If anyone has ever read any of the sewing posts I have done you will know I am not a skilled sewer. I can make basic things that don't fall apart, but when you look real close you will see what a mess of a seamstress I am. I sewed myself a top and shorts when I was 9, in a summer camp, and I was so proud of it. It barely fit me at the time I was finished. To be honest, it was very ill fitting. Between that and not understanding sewing machines growing up, those were the end of my sewing days. Since the kiddos came into my life I have had to get over my sewing hangups and resolved to be better in this department. Last time I was at Fancy Tiger Crafts with a little creature we chose fabric and a pattern for something to make and wear. I thought maybe it's time to revisit this and sew myself a little something. This leads me to the sailor top I just made myself.

Reasons I chose this sewing pattern:

  1. I could see myself wearing it.
  2. It looked forgiving and flowy in fit & construction.
  3. It said BEGINNER.

I grabbed a dark pattern. I was thinking the darker it is the less likely to show all the mistakes I will likely encounter. 

I chose this one. It was reminiscent of a floral pattern my parents had for their bedroom drapes growing up, but a less sunny version. When I was folding the fabric after washing I saw it was designed by Leah Duncan, which was a delight. I had seen her illustration work here and there. This one is called "Central Park Fog" by Art Gallery Fabrics.

I have actually been sitting on this pattern and fabric for a while. Earlier this week I was feeling inspired. I ironed, cut the pattern and fabric on one day. The following day I sat down to sew thinking I would work on it a little bit every day. You know what? I didn't take me long at all! I was done constructing the shirt by the morning. All I had to do in the evening was finish up the hem. I would have finished it in one sitting, but I had to be somewhere, things to do, bread to bake, check the mailbox. You know how it is. I was shocked it took me such little time!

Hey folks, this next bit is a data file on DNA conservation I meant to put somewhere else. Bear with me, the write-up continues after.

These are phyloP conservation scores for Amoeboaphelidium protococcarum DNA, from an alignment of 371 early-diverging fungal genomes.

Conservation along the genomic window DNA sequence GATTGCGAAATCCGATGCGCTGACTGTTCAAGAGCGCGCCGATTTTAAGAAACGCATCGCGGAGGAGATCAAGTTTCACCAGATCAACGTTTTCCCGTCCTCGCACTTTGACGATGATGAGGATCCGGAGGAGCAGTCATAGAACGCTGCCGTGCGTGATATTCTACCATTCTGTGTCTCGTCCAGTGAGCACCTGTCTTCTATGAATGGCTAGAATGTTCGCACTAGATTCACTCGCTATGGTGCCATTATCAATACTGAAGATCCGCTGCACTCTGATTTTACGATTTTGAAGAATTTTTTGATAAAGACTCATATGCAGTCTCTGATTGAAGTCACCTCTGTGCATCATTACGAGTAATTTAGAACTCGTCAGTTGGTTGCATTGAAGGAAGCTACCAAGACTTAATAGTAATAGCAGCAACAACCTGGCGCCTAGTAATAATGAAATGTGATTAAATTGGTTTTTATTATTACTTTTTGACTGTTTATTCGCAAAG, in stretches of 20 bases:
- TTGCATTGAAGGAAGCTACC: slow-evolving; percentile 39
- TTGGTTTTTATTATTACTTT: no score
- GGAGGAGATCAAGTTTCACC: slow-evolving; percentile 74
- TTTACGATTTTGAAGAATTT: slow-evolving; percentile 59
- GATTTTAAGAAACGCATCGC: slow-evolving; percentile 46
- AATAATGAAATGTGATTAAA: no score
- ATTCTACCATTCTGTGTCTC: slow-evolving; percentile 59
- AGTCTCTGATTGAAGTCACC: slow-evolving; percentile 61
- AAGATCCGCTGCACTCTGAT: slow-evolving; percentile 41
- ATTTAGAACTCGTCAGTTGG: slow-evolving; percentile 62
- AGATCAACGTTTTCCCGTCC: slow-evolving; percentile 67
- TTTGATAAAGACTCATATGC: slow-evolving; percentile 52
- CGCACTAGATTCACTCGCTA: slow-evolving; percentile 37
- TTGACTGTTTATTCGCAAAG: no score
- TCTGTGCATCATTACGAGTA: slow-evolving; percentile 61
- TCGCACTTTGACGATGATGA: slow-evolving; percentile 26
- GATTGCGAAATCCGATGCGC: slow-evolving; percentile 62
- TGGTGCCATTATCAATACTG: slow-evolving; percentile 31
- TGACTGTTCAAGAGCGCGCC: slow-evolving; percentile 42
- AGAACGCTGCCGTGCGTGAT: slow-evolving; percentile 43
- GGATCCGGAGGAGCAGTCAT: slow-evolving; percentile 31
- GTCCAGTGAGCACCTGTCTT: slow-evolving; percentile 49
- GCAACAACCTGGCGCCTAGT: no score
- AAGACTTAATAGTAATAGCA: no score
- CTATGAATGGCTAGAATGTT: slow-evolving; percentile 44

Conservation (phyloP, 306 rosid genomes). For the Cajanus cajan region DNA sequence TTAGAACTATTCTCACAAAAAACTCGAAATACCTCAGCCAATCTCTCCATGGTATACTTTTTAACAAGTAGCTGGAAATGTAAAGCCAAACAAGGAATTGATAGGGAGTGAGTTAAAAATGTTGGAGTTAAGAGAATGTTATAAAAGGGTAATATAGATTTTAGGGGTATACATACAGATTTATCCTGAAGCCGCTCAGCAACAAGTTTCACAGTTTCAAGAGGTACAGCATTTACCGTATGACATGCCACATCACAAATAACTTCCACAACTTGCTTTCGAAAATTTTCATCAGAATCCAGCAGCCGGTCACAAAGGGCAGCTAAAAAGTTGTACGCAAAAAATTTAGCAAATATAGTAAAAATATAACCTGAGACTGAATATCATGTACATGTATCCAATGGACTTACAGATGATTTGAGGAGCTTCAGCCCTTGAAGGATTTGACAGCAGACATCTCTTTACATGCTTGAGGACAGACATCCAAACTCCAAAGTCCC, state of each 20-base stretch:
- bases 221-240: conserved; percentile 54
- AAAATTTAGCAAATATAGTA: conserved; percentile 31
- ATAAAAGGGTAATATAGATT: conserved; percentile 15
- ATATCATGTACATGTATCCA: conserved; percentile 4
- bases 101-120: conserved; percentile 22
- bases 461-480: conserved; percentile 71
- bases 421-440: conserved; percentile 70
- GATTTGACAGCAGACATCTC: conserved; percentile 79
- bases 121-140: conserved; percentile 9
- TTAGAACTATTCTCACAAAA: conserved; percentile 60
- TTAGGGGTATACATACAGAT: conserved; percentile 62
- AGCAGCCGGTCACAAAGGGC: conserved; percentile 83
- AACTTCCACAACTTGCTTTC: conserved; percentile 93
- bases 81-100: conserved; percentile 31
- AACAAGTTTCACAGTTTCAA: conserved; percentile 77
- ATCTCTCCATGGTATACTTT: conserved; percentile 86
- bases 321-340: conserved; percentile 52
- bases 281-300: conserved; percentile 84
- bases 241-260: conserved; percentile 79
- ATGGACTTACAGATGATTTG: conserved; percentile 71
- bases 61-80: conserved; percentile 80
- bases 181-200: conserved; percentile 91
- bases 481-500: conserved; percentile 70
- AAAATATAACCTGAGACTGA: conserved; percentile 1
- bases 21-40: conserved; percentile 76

I am thrilled I actually accomplished this. The only critique I have  (of myself)  is I might have made it one size too big. I would still rather have a problem of it being too large than too small. 

If anyone out there wants to dabble in a beginning shirt project, I recommend this one. I didn't look at any video tutorials and felt that the pattern instructions were clear. I knew if I ran into a problem it wouldn't be difficult to find the support I needed through the resources noted in the sailor top pattern.


Spring is among us. Well, most of us. Parts of the country are still getting hit hard with a dose of winter. With spring arriving I was feeling festive and fun. I had seen these Felted Bunny Hand Puppets a while back and this seemed like the right time to make it.

You will need:

  • paper
  • scissors
  • pen
  • felt
  • embroidery floss
  • embroidery needle
  • pattern

Gather your materials. I wasn't going for traditional spring colors, so my palette is varied. Like with any sewing project always make sure you have enough material for the various parts that have multiples.

Cut out your paper pattern and then cut it out on your felt. I used this pattern as a guide, but I did change it a bit. I flip flopped the colors for the ears, made the nose bigger and gave the bunny eyelashes. 

Fold the bunny tail column felt in half over the length of the piece and cut the slits in the side. 

Then begin rolling it up. You will want to sew as you go.

Then sew all your elements together without sewing the body together. Make sure you have everything how you want it. In the pattern it asks you to cut the tail to make it more fluffy, but I liked the way this curly tail looked, so I kept it that way. Also, I stuffed the ears slightly the give them a little fluff. I also stuff my things with the scraps of felt and string from the project or past projects. 

When sewing the front and back of the body together, pin and line up the ears the way you want them, as you will be sewing them into place as you stitch along. 

Then you are good to go for some friendly puppeteering!